There’s still time to voice your ideas on an amberjack season for next year.
Local captains Scott Robson and Jim Green recently attended a Gulf Council meeting in San Antonio, Texas, where the amberjack season for next year was discussed.
Robson said the council voted to keep amberjack closed on Jan. 1, 2018, and then to open it July 1.
However, that date is not set in stone, Robson said.
There will be another meeting of the Gulf Council on Oct. 4 in Biloxi, Mississippi, where interested parties will be able to give public testimony concerning the fishery.
“We’re still hoping for a spring season,” Robson said.
In recent years, charter boats have been able to keep amberjack until June 1 with another season opening in August.
This year, the amberjack season was cut short on March 24 with no hopes of it reopening until 2018. When amberjack was open, boats were allowed to keep one per angler and they had to measure 34 inches to keep.
The reason for the closure was fishery management data showed that recreational anglers had exceeded their catch limit for 2016, which required the 2017 annual catch limit to be reduced to make up for the overage in 2016.
Robson is still looking for a split season.
“I’m asking for one fish per two people with a limit of six per vessel,” Robson said.
He would like to see the fishery open from March to May and then September to October.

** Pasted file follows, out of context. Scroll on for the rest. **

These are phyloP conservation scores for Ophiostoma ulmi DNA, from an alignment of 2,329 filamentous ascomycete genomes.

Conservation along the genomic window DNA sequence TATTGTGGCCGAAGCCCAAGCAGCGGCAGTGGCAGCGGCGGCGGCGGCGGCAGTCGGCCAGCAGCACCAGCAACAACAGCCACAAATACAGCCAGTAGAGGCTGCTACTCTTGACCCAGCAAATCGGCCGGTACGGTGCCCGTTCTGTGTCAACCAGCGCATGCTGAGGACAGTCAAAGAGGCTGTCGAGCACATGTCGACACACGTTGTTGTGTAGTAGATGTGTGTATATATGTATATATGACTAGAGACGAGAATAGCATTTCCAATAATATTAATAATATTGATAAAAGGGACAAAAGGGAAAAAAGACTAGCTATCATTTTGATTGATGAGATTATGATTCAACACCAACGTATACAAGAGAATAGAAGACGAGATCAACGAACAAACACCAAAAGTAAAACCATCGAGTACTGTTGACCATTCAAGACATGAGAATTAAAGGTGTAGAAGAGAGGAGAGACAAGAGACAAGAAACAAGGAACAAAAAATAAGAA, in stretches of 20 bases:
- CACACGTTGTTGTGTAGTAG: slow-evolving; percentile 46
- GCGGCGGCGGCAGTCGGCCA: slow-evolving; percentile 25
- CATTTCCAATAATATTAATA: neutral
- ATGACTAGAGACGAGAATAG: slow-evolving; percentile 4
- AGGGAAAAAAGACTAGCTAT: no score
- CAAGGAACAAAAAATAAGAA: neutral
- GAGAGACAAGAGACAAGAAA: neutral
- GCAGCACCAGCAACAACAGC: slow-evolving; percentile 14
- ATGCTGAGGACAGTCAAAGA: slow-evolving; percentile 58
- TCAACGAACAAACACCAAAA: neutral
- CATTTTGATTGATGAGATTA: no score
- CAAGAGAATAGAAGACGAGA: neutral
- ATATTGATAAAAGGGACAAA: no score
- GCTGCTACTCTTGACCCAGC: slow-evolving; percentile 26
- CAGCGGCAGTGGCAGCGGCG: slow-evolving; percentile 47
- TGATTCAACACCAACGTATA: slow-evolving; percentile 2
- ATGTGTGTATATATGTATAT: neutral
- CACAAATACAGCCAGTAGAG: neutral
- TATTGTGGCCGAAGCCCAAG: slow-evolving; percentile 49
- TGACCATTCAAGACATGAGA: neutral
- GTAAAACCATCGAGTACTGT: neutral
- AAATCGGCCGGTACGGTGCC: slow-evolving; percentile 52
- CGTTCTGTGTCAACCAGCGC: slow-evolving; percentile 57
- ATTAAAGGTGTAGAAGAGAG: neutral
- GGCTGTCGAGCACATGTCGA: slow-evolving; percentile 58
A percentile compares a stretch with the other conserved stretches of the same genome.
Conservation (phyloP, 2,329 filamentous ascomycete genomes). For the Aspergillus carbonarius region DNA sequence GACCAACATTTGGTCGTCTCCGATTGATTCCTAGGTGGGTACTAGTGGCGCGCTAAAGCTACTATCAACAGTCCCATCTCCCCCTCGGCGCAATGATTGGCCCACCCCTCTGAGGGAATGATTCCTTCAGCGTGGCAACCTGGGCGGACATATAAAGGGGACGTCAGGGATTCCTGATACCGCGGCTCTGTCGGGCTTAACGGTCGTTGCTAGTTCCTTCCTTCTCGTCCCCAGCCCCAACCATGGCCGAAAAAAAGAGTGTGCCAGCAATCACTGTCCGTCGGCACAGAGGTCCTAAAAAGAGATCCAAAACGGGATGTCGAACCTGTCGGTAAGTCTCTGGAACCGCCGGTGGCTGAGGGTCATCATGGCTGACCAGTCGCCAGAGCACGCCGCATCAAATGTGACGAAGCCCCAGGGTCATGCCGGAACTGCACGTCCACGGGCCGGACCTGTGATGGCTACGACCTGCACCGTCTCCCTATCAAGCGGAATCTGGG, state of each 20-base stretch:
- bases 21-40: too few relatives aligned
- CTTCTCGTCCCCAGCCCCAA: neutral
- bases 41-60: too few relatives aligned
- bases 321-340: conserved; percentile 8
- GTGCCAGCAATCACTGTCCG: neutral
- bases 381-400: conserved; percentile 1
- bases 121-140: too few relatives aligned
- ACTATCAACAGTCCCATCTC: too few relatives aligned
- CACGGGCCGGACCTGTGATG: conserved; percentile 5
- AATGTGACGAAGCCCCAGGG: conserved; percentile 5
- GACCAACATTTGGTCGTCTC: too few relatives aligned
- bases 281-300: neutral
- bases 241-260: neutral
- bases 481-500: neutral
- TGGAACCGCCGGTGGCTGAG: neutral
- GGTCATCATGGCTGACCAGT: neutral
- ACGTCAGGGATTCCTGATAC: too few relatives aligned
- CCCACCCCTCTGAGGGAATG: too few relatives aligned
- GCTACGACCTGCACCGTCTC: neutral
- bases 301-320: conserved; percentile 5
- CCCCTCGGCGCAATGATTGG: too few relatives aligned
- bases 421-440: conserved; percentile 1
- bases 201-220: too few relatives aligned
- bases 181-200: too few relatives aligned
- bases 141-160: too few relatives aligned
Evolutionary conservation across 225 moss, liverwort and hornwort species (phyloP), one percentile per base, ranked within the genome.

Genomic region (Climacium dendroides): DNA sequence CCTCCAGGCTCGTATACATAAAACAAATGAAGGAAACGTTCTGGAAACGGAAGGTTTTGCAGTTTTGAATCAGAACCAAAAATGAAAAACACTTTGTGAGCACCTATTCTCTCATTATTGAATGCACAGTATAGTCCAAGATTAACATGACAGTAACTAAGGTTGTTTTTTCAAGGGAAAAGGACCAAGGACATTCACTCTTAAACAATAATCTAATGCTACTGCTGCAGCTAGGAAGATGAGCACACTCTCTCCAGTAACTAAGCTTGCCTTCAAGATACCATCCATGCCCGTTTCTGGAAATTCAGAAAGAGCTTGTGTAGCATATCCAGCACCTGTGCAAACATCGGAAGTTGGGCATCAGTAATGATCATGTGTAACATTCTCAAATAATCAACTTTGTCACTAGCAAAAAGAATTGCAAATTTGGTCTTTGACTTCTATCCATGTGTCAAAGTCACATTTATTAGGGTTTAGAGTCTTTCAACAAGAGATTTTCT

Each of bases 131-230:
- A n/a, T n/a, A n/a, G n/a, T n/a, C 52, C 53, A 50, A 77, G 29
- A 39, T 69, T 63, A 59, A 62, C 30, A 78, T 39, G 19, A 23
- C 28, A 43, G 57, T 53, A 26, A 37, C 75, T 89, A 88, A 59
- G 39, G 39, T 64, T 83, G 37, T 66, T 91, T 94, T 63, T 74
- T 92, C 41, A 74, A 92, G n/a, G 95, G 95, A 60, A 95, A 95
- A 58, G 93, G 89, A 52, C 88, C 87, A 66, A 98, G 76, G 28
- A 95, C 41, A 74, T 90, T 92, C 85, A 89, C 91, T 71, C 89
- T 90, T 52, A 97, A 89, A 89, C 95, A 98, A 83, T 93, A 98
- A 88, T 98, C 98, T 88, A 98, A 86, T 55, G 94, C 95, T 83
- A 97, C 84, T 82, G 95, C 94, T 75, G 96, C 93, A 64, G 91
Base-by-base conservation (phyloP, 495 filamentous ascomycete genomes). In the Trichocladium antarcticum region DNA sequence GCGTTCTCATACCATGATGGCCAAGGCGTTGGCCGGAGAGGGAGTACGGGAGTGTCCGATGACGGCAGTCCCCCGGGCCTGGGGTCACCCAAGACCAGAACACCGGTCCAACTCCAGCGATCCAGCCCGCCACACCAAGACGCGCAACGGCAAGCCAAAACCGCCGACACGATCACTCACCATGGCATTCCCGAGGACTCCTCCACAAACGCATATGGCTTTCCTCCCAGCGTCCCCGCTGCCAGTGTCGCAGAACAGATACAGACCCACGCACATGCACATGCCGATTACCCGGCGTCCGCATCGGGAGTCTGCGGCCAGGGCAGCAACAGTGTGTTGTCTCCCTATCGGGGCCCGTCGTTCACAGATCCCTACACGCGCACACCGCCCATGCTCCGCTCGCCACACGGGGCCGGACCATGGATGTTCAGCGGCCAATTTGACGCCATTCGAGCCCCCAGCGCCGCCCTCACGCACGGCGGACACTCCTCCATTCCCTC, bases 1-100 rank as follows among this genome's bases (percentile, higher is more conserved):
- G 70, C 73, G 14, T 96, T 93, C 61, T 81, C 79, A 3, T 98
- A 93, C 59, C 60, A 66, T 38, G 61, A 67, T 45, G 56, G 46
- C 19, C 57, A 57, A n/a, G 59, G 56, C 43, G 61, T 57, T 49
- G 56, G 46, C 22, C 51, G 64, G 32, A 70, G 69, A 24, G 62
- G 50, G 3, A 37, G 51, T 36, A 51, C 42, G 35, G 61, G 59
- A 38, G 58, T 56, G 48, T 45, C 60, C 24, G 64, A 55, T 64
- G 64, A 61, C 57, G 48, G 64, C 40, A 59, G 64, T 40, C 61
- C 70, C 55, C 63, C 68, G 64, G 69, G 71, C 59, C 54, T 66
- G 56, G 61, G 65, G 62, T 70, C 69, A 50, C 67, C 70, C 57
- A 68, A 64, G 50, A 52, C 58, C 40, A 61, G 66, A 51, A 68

“But if we could only have one month in the spring, I’d say May,” Robson said.
He explained that in March and April they get a lot of spring breakers that are here fishing but in May they need something to help with business.
“In May we need some big fish to bring in business,” Robson said, noting this past May was dead because the amberjack were closed.
He would also like to see a reduction in the size limit, from 34 inches to 30 inches.
“(The regulators) thought the 34 inches was going to be the answer … that it would lower the catch rate,” Robson said.
But instead fishermen had overfished by mid-May in 2016 and in 2017 they had to pay back the overage with a shorter season.
“You reach your (total allowable catch) quicker,” Robson said of the bigger fish.
So with a smaller amberjack, 30 inches, the hopes are the poundage wouldn’t add up as quickly.
During the meeting in Texas, Robson said there was a lot of “written comments” and an “overwhelming” response in favor of a spring season.
Plus Robson said he received “positive feedback” from Roy Crabtree, regional administrator for NOAA Fisheries, concerning his ideas.
The next meeting is Oct. 4 in Biloxi and a framework for the 2018 amberjack will be discussed.